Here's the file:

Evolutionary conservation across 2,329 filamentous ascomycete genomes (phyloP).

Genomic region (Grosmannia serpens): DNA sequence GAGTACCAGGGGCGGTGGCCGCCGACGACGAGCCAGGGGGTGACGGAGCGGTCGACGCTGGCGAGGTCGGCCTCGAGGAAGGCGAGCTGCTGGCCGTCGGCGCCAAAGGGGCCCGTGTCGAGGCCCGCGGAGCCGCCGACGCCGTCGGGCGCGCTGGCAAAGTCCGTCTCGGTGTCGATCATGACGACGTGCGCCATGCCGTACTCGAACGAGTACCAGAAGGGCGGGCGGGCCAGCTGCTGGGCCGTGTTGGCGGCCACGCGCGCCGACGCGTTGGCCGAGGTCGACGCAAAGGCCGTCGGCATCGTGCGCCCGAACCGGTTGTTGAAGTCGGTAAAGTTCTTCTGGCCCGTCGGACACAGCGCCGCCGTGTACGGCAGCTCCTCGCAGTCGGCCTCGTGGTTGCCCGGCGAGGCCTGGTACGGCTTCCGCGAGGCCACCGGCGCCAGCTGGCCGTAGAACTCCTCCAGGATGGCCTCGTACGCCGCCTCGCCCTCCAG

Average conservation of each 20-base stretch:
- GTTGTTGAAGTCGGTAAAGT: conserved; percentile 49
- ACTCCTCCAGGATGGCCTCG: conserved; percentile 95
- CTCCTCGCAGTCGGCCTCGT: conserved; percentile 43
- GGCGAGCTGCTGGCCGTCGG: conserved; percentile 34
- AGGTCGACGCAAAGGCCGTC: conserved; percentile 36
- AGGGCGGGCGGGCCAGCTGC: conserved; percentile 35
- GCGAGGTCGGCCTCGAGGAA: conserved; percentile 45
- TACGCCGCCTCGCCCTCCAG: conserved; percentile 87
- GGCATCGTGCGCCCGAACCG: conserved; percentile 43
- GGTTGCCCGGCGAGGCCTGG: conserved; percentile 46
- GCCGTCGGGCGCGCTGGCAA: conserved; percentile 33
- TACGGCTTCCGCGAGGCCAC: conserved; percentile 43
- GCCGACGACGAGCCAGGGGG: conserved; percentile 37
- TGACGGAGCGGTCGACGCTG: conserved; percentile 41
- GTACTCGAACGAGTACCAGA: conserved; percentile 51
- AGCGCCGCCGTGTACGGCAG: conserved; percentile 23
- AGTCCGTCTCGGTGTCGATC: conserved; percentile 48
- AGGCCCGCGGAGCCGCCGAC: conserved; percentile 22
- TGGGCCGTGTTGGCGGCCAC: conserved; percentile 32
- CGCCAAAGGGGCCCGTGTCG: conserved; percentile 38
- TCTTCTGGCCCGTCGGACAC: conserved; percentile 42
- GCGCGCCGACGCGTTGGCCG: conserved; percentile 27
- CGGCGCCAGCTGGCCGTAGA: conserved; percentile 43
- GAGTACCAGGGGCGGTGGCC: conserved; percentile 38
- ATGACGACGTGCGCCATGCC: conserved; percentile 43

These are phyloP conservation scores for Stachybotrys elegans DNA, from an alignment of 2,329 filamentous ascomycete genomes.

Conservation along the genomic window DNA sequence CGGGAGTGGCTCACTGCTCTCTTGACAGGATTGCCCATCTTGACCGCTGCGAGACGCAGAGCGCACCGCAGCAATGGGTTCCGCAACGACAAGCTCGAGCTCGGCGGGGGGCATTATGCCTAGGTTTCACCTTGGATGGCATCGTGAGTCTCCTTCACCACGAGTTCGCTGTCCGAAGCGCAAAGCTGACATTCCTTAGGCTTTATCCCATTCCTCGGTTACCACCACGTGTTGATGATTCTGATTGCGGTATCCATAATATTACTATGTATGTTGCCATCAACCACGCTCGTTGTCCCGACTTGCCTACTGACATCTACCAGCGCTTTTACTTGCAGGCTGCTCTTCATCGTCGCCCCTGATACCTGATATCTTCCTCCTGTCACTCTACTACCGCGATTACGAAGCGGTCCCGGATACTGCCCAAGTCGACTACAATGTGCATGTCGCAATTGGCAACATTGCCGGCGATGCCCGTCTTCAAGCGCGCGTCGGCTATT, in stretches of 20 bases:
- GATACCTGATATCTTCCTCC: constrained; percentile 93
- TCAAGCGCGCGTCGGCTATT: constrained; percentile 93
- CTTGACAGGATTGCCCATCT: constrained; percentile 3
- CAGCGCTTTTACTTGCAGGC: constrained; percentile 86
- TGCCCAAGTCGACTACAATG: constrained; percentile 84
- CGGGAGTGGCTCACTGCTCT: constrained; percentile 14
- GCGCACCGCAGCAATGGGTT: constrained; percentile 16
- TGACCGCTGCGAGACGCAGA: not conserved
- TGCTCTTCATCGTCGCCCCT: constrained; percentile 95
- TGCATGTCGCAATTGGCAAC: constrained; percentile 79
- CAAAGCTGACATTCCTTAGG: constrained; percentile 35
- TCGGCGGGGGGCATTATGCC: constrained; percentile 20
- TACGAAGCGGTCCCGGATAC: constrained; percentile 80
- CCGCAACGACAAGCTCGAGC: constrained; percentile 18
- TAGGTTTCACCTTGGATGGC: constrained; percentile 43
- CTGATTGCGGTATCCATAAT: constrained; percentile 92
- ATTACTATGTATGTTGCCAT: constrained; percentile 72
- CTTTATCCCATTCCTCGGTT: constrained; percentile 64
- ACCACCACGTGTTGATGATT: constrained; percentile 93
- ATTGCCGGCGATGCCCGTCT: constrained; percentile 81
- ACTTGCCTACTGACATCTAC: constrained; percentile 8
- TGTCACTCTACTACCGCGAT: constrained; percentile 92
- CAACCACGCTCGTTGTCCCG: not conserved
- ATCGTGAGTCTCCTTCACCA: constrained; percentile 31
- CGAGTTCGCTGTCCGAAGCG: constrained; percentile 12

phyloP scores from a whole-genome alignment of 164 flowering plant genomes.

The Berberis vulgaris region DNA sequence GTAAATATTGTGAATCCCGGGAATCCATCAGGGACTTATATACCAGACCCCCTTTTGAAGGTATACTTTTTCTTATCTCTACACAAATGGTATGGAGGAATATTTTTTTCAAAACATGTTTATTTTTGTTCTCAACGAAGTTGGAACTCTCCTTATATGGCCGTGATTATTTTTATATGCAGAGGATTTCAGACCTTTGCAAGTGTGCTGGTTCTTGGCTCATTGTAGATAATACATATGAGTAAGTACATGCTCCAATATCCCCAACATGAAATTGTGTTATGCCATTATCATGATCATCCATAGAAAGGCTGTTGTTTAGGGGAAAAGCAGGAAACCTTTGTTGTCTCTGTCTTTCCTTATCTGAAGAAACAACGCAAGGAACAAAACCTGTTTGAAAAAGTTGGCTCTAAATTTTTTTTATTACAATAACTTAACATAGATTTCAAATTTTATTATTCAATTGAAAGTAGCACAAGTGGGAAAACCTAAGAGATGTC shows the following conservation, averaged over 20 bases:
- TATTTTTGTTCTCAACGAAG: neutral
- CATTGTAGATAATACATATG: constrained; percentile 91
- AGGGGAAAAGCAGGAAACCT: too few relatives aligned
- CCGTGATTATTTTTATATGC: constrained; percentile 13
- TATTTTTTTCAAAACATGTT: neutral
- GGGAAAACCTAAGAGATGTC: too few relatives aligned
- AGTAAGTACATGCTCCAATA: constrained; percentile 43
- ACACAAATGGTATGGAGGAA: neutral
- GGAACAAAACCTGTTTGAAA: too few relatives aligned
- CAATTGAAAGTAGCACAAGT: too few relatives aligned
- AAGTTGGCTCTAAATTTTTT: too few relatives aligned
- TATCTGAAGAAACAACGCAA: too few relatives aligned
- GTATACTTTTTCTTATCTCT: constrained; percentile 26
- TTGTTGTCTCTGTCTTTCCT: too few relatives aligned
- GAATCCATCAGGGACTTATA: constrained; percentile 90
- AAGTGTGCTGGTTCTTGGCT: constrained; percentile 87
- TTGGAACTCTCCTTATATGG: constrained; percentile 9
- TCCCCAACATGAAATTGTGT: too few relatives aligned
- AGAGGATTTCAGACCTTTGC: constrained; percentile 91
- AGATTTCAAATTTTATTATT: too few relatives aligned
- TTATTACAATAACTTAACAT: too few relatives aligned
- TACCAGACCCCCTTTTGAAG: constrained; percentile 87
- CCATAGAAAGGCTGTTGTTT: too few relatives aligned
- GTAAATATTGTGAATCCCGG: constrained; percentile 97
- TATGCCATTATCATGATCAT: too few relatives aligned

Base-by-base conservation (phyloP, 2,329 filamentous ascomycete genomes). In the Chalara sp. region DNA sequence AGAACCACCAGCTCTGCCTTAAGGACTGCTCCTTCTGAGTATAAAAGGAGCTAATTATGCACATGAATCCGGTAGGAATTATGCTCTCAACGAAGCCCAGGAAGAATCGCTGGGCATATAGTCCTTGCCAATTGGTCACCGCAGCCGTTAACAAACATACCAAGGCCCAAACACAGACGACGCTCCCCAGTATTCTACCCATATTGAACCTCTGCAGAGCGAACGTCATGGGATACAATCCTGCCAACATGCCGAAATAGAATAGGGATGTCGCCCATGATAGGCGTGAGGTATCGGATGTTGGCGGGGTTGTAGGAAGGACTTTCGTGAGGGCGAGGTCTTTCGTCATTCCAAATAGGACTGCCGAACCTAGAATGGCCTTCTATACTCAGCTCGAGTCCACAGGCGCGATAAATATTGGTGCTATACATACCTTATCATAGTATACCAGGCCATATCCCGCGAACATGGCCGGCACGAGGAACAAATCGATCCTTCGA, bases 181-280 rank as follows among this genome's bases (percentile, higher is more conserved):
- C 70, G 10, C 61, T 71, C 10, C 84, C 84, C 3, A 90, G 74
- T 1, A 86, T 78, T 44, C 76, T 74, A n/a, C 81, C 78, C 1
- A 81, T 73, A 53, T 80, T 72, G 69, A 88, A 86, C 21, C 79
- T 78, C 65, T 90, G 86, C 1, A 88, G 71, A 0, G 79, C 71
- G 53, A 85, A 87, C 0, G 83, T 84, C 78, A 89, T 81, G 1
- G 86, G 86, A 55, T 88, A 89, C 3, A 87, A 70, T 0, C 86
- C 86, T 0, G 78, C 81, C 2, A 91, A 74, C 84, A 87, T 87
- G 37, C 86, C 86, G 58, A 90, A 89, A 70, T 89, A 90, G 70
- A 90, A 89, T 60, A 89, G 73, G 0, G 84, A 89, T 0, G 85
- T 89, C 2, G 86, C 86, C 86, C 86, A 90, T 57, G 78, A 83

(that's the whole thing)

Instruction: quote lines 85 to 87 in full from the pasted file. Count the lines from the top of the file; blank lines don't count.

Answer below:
- T 1, A 86, T 78, T 44, C 76, T 74, A n/a, C 81, C 78, C 1
- A 81, T 73, A 53, T 80, T 72, G 69, A 88, A 86, C 21, C 79
- T 78, C 65, T 90, G 86, C 1, A 88, G 71, A 0, G 79, C 71